Do you have mounting one time bills, such as medical bills or a huge home repair bill, such as a broken sewer pipe or a septic tank issue? Are you in a panic looking for a large lump sum that can help you pay that bill? Are you asking yourself, “Can I get a loan against my pension?” The answer is yes, but please don’t if you can help it! There are other avenues that don’t put your financial future in as much danger as borrowing against your pension. In this article, I will tell you about the “pension advance” industry, and show you a few ways to steer clear of them.
Disclaimer: I am not a lawyer or a financial adviser. If you are considering any of the following, get help from your lawyer and/or financial adviser before you start the process.
What is a Pension Advance?
No doubt you have heard the jingle: “I have a structured settlement, but I need cash now!” A pension advance works in much the same way as this type of settlement buyout.
Pension advances, also known as pension sales, loans or buyouts, require you to sign over some or all of your monthly pension checks for a period of time- typically five to ten years. In return, you get a lump sum payment, less than the pension payments you sign over.
This is not the same thing as borrowing against your employer provided 401(K). If you are still working, you can certainly borrow against 401(K) with limited adverse effects. Payments are withheld from your paycheck thereafter until the loan is paid off. About the only thing you suffer is that you won’t be earning interest on the piece of capital you borrowed. And if you quit the employer, you either have to pay the 401(K) back in a lump sum, or you get taxed for the amount you still have left to pay. Small potatoes compared to the possibility of actually losing your pension.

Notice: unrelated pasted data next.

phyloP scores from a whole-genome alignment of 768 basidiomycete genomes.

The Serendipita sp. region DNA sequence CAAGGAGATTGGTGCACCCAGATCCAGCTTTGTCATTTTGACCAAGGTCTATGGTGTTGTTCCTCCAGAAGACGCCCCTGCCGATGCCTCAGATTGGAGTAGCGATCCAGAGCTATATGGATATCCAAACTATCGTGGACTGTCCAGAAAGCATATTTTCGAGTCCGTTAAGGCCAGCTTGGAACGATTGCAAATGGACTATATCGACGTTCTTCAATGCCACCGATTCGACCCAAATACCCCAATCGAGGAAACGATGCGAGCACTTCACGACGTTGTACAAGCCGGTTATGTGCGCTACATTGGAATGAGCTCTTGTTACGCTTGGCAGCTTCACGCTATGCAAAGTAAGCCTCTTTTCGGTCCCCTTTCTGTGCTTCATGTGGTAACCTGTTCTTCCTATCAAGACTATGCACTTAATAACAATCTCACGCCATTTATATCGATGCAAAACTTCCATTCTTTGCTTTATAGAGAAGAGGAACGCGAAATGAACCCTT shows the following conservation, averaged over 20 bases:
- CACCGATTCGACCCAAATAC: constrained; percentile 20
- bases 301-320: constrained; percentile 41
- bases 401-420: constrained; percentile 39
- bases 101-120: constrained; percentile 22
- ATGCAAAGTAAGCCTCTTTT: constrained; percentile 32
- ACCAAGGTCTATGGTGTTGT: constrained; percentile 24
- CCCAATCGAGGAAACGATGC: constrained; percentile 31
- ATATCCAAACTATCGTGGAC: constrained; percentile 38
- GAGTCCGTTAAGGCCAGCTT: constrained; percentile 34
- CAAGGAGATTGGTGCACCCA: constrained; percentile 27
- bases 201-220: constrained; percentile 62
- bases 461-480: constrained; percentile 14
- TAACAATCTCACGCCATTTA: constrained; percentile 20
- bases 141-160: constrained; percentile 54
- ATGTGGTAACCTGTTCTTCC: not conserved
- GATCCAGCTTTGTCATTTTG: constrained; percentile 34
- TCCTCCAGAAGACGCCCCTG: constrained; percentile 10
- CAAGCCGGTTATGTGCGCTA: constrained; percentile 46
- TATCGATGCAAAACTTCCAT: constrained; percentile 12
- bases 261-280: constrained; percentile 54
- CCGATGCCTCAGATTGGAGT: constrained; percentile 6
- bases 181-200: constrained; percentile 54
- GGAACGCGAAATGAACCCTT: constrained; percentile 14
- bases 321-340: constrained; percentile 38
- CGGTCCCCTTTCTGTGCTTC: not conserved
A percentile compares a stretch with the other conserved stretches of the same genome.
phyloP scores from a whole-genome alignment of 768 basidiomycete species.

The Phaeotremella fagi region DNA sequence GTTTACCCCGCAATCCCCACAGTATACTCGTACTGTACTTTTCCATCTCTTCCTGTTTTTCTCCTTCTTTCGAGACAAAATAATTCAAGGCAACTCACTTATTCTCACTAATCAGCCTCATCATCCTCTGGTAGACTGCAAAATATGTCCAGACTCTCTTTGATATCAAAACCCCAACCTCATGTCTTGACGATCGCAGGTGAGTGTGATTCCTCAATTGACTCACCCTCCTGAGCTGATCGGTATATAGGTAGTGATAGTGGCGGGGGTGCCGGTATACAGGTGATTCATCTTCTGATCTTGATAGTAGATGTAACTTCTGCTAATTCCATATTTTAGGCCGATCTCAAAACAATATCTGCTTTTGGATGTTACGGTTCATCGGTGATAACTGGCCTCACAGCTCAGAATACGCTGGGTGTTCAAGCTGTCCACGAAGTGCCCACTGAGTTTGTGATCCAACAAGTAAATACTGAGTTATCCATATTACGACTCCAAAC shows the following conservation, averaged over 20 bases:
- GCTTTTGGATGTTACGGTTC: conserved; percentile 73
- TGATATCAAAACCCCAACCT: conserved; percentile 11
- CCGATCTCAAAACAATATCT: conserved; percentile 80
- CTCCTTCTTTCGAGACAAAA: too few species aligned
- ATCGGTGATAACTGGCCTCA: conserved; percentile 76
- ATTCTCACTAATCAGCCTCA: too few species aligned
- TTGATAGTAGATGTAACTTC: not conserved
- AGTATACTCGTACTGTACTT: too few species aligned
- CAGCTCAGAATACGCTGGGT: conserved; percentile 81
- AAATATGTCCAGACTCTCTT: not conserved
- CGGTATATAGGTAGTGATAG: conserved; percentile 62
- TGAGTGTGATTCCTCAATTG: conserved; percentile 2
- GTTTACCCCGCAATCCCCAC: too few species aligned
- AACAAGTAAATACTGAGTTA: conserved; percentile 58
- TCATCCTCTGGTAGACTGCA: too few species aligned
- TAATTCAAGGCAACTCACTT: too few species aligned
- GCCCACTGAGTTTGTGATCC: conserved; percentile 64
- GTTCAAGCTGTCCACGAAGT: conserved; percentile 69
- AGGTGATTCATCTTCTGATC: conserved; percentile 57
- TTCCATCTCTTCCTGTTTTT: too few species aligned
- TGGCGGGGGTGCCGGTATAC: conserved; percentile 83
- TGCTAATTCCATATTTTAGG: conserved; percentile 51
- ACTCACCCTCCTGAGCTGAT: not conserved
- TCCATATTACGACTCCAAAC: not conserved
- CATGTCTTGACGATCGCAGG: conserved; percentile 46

Why You Should Steer Clear
- Interest on this type of advance can be extraordinarily high.
- This type of “loan” is not currently regulated by the same state and federal rules as you would find with a bank loan, because they are advertised as an “advance” rather than a “loan”. Because they are not regulated, businesses that purvey pension advances can set their own rules.
- Because these advances are not regulated, they can and will charge extra fees that you won’t find in a conventional loan.
- Many of these businesses require you to take out a life insurance policy that pays off your “loan” in case something happens to you. This is an extra cost.
- Although there are legitimate businesses that offer pension advances, there are more than enough scam artists disguised as legitimate businesses, once again because that industry is not regulated.
- Again because there is no regulation, you will likely not receive paperwork on the advance, and you likely will find it difficult to check to see if you are getting the promised deal. Also, without proper paperwork, you have little or no recourse, should you decide to take legal action.
- All of these issues together can leave you, not only without your hard-earned pension, but may cause you to be paying creditors for the rest of your life. This can also ruin your credit score, and put you into a worse situation where you can’t borrow money again for years.
Steps You Can Take Instead
Ask your bank for a personal loan. You would still be making payments on a loan, but it would not be attached to your pension.
Get a cash advance on your credit card. Cash advances usually have a high interest rate (APR), but are much preferable than the pension advance, because, again, it is not connected to your pension.